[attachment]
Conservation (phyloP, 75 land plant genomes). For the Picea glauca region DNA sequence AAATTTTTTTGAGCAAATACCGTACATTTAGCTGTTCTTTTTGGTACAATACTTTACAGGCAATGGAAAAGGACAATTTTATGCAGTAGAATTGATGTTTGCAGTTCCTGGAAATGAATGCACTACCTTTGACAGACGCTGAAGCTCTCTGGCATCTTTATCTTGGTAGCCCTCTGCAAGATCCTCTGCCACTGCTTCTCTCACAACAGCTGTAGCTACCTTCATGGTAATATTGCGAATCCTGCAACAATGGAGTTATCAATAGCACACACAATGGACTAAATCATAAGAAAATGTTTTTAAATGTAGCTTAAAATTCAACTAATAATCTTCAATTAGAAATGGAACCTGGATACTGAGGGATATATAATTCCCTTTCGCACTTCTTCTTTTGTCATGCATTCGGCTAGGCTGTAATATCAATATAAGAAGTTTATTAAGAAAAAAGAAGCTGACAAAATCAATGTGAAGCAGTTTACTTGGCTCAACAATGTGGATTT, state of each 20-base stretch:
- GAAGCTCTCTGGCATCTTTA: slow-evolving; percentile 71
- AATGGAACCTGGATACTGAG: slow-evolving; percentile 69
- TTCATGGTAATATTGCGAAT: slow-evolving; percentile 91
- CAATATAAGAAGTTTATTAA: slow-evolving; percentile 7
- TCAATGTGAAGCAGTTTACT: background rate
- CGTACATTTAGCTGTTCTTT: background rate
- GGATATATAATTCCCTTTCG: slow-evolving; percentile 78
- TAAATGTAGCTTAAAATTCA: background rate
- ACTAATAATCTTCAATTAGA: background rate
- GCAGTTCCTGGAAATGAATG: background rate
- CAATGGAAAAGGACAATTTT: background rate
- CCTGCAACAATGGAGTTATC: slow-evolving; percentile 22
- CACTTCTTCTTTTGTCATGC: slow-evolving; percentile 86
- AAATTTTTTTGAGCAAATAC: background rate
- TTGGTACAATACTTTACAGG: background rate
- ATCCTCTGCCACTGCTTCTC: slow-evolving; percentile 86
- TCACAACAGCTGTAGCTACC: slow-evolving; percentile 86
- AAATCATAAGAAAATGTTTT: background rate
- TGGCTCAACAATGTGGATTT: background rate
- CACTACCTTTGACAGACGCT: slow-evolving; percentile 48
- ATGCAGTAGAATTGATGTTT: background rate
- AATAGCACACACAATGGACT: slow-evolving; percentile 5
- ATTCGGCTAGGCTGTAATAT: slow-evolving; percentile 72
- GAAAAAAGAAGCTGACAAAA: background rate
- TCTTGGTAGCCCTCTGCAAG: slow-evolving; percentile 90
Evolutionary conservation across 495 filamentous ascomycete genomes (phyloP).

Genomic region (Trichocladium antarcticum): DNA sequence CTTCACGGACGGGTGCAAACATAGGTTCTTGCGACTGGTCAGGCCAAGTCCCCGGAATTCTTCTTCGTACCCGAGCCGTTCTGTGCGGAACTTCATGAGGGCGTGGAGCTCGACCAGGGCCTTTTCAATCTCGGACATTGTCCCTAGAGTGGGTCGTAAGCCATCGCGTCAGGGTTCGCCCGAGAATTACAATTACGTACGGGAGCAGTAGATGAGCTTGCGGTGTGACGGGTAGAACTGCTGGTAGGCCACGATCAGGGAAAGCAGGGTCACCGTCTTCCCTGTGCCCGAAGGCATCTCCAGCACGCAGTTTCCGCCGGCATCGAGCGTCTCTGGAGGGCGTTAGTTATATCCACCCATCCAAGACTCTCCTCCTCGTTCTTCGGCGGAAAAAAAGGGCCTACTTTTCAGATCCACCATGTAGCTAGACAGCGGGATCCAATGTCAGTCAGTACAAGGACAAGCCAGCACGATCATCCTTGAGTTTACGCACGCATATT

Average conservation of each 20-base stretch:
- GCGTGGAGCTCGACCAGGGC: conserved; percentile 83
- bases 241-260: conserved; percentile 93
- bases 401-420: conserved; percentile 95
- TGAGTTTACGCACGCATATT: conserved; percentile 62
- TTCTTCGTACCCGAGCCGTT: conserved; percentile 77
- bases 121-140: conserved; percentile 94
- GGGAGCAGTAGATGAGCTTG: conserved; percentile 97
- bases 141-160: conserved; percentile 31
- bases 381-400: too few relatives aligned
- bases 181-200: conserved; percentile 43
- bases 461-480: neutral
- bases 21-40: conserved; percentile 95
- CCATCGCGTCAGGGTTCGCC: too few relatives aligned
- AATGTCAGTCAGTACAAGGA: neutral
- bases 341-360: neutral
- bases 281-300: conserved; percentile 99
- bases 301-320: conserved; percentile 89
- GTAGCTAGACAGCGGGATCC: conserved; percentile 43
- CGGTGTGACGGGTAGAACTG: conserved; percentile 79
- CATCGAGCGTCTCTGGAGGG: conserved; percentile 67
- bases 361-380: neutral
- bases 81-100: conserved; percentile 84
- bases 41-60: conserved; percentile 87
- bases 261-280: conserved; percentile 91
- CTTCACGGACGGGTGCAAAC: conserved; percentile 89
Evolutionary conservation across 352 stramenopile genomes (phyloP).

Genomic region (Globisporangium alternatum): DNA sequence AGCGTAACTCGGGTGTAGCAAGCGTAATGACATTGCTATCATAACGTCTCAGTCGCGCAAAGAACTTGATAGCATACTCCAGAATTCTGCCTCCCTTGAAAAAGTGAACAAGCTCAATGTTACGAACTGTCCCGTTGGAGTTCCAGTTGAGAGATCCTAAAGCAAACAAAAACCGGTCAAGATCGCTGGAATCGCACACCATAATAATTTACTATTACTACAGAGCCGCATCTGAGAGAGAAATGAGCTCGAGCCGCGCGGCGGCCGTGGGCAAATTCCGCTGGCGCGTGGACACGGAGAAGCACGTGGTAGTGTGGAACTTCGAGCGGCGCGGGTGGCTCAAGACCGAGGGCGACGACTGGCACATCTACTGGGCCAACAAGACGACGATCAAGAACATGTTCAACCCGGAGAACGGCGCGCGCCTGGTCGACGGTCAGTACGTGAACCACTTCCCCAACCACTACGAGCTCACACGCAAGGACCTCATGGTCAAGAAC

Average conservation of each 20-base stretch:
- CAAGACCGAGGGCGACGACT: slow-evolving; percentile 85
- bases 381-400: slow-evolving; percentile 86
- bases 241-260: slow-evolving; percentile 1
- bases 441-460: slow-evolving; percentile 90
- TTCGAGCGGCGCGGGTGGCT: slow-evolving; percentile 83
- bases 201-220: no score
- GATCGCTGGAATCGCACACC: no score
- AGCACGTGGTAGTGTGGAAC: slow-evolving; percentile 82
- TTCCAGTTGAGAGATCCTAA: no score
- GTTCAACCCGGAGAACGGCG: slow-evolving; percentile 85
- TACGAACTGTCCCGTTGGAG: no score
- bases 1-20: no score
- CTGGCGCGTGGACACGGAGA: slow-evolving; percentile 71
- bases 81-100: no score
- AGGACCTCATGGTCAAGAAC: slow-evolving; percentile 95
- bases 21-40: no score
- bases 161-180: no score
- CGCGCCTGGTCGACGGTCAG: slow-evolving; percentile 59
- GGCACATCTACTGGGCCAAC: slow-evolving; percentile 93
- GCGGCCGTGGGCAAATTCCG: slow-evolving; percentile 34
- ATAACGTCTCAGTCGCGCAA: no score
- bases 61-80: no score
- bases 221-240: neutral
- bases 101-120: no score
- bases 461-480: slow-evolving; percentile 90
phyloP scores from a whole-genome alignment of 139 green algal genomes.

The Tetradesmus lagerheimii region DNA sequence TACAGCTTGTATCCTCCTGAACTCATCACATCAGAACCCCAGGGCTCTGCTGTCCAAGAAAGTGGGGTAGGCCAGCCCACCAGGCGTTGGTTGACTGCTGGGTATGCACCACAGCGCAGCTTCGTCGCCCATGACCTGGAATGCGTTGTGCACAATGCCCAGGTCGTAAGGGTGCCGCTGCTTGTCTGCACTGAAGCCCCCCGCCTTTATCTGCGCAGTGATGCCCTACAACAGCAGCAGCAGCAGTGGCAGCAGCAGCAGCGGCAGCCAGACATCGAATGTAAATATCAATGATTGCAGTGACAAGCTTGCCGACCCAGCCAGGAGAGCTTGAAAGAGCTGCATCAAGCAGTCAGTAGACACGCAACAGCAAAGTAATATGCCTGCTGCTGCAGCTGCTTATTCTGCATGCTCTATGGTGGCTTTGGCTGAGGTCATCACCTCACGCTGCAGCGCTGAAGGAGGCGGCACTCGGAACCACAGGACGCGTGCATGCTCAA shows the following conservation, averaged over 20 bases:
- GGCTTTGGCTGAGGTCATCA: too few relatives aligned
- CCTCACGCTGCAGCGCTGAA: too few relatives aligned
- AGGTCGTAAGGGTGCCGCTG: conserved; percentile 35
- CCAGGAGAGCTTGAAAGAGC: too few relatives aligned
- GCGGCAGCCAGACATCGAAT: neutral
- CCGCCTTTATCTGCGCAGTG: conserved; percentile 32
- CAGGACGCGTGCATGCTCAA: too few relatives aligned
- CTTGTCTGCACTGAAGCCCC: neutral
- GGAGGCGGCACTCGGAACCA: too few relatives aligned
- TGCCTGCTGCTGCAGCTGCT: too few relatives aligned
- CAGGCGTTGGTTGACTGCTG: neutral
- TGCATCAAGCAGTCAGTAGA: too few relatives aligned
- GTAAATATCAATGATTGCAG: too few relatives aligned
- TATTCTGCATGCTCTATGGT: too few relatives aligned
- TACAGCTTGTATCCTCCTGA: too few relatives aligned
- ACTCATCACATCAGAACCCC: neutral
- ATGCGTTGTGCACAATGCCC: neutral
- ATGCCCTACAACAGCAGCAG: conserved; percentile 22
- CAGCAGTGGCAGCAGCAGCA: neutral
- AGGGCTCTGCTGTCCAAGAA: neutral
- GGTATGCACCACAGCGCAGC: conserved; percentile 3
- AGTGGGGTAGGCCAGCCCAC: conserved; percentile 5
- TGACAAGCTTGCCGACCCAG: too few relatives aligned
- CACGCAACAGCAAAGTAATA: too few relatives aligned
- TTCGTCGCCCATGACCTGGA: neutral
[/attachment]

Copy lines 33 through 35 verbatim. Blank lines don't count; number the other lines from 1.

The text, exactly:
- TGAGTTTACGCACGCATATT: conserved; percentile 62
- TTCTTCGTACCCGAGCCGTT: conserved; percentile 77
- bases 121-140: conserved; percentile 94